# Finding the flow of a vector field

docnet
Homework Statement:
Find the flow of the vector field V(x, y) = (y, x)
Relevant Equations:
V(x, y) = (y, x) In part c, plotting the vector field shows the vector field is symmetric in x and y in the sets {x=y}. in {x=y}, the variables can be interchanged and the solution becomes

x = x°e^t
y = y°e^t

However, these solutions do not work for anywhere except {x=y} and don't satisfy dx/dt = y and dy/dt = x

yX+xY corresponds to the system of ODES

dx/dt = y
dy/dt = x

We eliminate dt from the above system to obtain the following solution to the system of ODES

(x^2)/2 - (y^2)/2=c

However I believe we cannot parametrize this equation to obtain the flow of the vector field.

What I did find from algebraic manipulations is

x = (x°e^t)/2 + (y°e^t)/2 + x°/2 - y°/2
y = (x°e^t)/2 + (y°e^t)/2 - x°/2 + y°/2

which satisfies the values t = 0, x = x°, y= y°

We tried to find the flow by t and s and the calculator tells us this is the wrong answer. Any ideas at all would be appreciated. thank you.

Gold Member
If ##dx/dt=y## and ##dy/dt=x##, then you can substitute one equation into the other to find ##y=dx/dt=d^2y/dt^2## and similarly ##x=dx^2/dt^2.## Then solve and use initial conditions.

docnet
If ##dx/dt=y## and ##dy/dt=x##, then you can substitute one equation into the other to find ##y=dx/dt=d^2y/dt^2## and similarly ##x=dx^2/dt^2.## Then solve and use initial conditions.

Thank you for the advice. We tried this method and obtained the following solutions.

x=x°e^t + c te^t
y=y°e^t + c te^t

We found that the constant c can be set to x°-y° or y°-x° to satisfy dx/dt=y or dy/dt=x. Yet, neither choice satisfies the two initial conditions at the same time.

This is a strange situation because the equations say c = x°-y° and c = y°-x°.

Homework Helper
2022 Award
Thank you for the advice. We tried this method and obtained the following solutions.

x=x°e^t + c te^t
y=y°e^t + c te^t

The solution of $\ddot x = x$ is $$x = A \cosh t + B \sinh t$$ and its derivative is $$\dot x = A\sinh t + B \cosh t.$$ Since $\cosh(0) = 1$ and $\sinh(0) = 0$ it is easy to impose the initial conditions.

We found that the constant c can be set to x°-y° or y°-x° to satisfy dx/dt=y or dy/dt=x. Yet, neither choice satisfies the two initial conditions at the same time.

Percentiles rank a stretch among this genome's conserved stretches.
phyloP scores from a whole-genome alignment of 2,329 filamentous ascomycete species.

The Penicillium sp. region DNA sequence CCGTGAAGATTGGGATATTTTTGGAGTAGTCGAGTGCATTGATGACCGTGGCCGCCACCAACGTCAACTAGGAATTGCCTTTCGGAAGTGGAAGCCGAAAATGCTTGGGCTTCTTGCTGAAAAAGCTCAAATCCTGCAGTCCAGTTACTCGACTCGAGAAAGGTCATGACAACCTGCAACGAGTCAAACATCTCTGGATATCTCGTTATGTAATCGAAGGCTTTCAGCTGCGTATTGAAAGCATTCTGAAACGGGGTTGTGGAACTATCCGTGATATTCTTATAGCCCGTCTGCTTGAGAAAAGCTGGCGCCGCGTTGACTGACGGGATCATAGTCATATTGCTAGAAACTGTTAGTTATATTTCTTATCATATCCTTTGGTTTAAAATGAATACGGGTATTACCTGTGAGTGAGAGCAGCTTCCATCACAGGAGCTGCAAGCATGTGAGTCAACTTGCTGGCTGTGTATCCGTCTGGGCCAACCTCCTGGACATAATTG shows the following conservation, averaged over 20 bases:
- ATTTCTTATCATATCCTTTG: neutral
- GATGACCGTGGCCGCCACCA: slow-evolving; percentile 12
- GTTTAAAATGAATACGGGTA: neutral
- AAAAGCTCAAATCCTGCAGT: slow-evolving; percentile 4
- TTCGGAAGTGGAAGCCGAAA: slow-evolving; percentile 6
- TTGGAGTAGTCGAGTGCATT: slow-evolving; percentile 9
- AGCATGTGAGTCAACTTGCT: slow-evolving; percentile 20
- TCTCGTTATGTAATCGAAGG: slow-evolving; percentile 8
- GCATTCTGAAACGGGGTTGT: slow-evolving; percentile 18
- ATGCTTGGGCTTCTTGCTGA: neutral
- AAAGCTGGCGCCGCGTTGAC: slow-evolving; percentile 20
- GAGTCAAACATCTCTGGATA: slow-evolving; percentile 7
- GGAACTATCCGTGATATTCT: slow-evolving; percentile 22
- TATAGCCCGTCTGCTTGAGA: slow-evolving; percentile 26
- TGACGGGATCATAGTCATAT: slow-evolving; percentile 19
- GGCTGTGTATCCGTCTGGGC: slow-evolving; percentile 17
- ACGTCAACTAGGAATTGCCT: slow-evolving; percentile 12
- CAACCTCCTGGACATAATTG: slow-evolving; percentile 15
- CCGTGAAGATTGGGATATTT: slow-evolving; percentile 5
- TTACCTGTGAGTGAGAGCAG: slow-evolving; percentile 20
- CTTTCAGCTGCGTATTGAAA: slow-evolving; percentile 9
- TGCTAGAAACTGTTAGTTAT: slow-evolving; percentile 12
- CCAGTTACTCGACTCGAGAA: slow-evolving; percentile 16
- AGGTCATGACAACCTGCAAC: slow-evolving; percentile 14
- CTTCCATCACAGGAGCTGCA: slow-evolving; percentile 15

This is a strange situation because the equations say c = x°-y° and c = y°-x°.

There are two dependent variables Therefore there are two constants of integration. They don't have to be equal.

Staff Emeritus
Homework Helper
yX+xY corresponds to the system of ODES

dx/dt = y
dy/dt = x

We eliminate dt from the above system to obtain the following solution to the system of ODES

(x^2)/2 - (y^2)/2=c

However I believe we cannot parametrize this equation to obtain the flow of the vector field.
You might as well absorb the factor of 1/2 into the constant ##c## so ##x^2-y^2=c##. Depending on the sign of ##c##, you can parameterize using the hyperbolic functions. If ##c>0##, you can write
\begin{align*}
x &= \sqrt{c} \cosh (t-t_0) \\
y &= \sqrt{c} \sinh (t-t_0)
\end{align*} If ##c<0##, you'd need to swap ##\cosh## and ##\sinh## and stick a minus sign in the square root.

Note this is the same solution as the one @pasmith gives in post #4.

What I did find from algebraic manipulations is

x = (x°e^t)/2 + (y°e^t)/2 + x°/2 - y°/2
y = (x°e^t)/2 + (y°e^t)/2 - x°/2 + y°/2

which satisfies the values t = 0, x = x°, y= y°
You seem to be losing solutions along the way as there should be ##e^{-t}## terms as well. I'm guessing when you took a square root somewhere, you neglected the negative solution.

docnet Thank you Pasmith and vela, you are right, this method solves the problem!

using the hyperbolic solution to second order odes, I found the solution

x= x cosh t + y sinh t
y= x sinh t + y cosh t

here is a graph of the flow when x = -1 and y = -2 parametrized by t.  vela, you are right, there are e^-t terms that I missed as well. I was tired after trying for many hours to solve this problem.

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